Do you know what a parking pawl is? I didn’t either until I learned that I had to stop forgetting to engage my parking brake. When I park on level surfaces and need to make quick stops, I sometimes forget to do this. I always engage it when I park for extended periods or the night. But I am learning that there is a price to pay for not engaging it every time I park.
The parking pawl keeps the engine’s power from reaching the drivetrain. However, over time, you can damage it if you leave the parking brake, or emergency brake, disengaged. It can cost over $500 to replace a parking pawl. I try to write often about creative ways to get around repair bills. Unlearning bad driving habits that precipitate high repair bills is just as important.
Forgetting to Engage the Parking Brake
You should engage the parking brake, also known as the emergency brake, even time you park your car. Many people don’t ever use it or assume that they don’t need to use it on non-sloping, level streets. The parking brake shares and even out the full weight of your vehicle with the brakes. Your brakes are not parking brakes and aren’t substitutions for them.
Brakes are for slowing down from acceleration. If you only engage the brakes for parking, then you are burdening them with the full weight of your vehicle. They are not designed for that. There is a mechanism in the transmission called the parking pawl, about the size of a finger. When you use the brakes as a parking brake, then the parking pawl assumes the full weight of the vehicle and can become worn down or break over time.
Use the parking brake after you park, every time. You will save wear on your transmission components.
Shifting Between Gears Without Braking
How many times have you shifted between drive and reverse without braking in-between movements? It might be an absentminded habit. Or, laziness. You should unlearn it as soon as possible. Abrupt, directional changes, without engaging the brakes, stresses, wear downs and can damage the drivetrain. Or, the engine or axle system.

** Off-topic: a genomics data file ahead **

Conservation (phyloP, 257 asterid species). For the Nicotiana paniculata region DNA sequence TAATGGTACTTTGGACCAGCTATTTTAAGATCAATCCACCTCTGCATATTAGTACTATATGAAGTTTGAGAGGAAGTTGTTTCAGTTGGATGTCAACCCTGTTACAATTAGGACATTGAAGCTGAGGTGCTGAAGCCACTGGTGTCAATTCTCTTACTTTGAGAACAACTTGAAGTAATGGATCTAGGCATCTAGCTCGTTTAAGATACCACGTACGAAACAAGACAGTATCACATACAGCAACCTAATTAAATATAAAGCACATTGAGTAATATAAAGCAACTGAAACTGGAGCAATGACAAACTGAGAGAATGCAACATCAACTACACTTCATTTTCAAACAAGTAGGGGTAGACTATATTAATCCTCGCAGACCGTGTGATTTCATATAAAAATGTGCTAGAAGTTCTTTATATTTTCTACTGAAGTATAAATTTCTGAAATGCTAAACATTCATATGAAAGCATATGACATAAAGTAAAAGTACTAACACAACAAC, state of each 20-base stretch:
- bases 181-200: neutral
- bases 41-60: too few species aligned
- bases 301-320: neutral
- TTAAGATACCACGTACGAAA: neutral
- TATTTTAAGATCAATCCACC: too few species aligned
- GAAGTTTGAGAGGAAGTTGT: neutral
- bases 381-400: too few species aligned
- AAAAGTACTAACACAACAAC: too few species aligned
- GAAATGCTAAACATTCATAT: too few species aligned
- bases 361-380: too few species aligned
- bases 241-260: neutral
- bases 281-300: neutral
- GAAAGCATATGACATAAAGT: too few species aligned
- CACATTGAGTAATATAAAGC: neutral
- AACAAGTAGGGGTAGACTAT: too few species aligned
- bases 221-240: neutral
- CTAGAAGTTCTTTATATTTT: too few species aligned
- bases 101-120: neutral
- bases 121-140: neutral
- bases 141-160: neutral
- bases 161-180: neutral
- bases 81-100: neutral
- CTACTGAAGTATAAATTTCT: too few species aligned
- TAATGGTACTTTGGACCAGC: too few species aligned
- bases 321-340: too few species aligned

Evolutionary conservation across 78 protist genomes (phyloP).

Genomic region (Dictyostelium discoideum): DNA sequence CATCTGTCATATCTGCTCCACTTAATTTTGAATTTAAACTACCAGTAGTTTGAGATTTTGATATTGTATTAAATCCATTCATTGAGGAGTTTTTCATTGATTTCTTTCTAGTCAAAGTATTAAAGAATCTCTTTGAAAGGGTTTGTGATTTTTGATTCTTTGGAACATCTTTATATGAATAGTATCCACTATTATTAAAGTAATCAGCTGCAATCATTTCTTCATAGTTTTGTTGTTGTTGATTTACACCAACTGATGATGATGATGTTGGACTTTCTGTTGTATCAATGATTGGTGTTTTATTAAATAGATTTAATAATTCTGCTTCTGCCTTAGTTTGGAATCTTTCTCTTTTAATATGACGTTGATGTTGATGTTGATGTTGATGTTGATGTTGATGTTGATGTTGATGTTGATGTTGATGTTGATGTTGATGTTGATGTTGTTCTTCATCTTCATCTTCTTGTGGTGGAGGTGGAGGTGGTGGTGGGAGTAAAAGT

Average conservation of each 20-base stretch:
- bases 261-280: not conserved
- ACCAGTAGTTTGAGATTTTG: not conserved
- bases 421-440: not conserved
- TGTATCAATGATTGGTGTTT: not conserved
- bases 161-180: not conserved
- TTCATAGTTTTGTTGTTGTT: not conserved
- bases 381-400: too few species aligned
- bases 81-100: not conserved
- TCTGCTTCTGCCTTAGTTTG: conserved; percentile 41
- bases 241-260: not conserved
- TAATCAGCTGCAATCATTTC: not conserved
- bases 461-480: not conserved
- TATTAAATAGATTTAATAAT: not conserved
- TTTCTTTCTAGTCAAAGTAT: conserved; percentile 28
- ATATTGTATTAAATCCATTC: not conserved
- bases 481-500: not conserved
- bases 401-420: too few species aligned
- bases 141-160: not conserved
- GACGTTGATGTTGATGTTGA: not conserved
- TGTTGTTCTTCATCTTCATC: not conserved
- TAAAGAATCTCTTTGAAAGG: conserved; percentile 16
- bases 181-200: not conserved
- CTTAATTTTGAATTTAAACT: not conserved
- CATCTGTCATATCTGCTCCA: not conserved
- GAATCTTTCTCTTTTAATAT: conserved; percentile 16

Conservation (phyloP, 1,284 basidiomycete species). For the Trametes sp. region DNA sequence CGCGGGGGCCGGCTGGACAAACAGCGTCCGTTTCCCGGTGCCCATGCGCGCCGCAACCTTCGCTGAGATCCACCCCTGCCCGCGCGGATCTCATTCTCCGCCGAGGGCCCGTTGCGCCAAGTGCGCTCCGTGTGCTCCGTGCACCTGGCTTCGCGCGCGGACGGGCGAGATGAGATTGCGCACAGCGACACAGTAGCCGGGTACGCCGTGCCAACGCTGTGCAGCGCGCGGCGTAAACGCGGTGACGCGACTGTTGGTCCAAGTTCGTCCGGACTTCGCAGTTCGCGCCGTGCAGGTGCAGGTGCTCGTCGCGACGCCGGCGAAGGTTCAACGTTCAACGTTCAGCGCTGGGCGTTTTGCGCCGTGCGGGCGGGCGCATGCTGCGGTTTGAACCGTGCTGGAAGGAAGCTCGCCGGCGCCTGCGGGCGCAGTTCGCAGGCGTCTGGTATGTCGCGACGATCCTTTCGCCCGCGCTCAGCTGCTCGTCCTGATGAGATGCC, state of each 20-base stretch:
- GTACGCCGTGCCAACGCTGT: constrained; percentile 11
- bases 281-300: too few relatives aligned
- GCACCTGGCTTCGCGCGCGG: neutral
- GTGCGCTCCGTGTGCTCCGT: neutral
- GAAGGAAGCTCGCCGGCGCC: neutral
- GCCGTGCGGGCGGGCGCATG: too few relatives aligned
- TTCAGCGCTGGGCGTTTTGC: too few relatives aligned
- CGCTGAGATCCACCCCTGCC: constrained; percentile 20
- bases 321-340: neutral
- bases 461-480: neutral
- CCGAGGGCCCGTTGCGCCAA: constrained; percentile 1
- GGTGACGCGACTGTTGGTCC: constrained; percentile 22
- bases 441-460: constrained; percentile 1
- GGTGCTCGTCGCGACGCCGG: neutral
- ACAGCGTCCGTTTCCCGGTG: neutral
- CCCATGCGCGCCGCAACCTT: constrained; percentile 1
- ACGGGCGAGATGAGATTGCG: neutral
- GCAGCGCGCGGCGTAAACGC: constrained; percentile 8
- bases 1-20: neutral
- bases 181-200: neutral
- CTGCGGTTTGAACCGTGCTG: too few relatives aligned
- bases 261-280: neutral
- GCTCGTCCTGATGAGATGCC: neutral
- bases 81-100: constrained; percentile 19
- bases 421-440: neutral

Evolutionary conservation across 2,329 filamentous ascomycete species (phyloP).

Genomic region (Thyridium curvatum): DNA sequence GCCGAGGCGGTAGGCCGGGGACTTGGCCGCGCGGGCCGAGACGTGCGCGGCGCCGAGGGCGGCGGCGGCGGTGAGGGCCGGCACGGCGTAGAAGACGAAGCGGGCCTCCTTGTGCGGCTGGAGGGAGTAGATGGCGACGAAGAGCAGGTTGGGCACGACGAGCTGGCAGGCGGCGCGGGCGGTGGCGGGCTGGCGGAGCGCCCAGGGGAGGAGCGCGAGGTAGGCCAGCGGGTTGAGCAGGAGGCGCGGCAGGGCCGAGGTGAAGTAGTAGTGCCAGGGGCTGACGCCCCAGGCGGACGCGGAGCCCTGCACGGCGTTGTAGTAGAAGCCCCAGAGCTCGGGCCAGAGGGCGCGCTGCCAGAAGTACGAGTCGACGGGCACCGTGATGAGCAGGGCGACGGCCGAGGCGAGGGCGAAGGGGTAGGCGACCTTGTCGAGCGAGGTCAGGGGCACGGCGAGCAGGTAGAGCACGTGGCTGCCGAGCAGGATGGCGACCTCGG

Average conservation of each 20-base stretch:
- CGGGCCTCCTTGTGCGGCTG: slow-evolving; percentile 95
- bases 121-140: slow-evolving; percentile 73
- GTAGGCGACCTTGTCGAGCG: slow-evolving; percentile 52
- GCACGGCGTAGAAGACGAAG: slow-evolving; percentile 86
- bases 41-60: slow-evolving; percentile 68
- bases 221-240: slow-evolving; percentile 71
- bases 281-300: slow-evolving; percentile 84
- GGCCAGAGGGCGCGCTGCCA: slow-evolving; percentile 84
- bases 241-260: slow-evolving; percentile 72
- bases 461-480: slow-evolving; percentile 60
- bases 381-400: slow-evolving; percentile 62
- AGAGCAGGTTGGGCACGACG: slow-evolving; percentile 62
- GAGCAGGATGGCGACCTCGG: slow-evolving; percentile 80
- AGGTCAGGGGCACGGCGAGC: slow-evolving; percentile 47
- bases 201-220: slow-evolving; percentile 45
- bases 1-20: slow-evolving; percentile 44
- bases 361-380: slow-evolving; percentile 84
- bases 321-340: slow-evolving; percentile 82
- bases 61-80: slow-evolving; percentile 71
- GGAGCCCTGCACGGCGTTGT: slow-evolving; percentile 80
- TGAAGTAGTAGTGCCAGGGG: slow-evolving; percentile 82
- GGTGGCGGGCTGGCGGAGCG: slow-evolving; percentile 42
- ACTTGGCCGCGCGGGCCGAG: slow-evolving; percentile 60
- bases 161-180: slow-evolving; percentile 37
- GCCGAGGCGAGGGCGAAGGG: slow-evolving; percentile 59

Such damage occurs over a long time, so you may not notice such problems until its too late. Brake and come to a full stop before shifting directional changes.
Using the Gear-Stick as a Palm Rest
I get it. It looks and feels cool. You are confident in your driving schools and want to look the part. When driving a manual transmission, you are probably in the habit of driving with your left hand on the wheel while resting your right hand on the gear shifter. This practice goes against the most basic driving rule.
Whether you drive automatic or manual, your hands should rest on the steering wheel at the 10 and 2 o’clock hand positions.
You must always keep situational awareness while driving and may need to make an emergency maneuver in the blink of an eye. There is no reason to cut down on steering response timing by putting the other hand on the wheel. Also, the gear shifter is more sensitive to pressure and movement than you realize.
Using it as a palm rest places undue pressure on various internal components, like the selector fork. Or, the synchronizer or the bushing components within the transmission. This incremental wear and tear may cause the gear shifter to accidentally shift between gears over time, just from the weight of your palm.
Remember that your palm is also supporting the weight of your arm as well as you sit in the driver’s seat. Keep it at 10 and 2 until you need to shift gears.
Bad Habits Aren’t a Driving Skill
Driving is all about using learned behaviors according to the driving conditions you encounter. There is no reason to adopt bad and counterintuitive driving habits. If you don’t get into an accident, it will always cost you in repairs bills in the long run.
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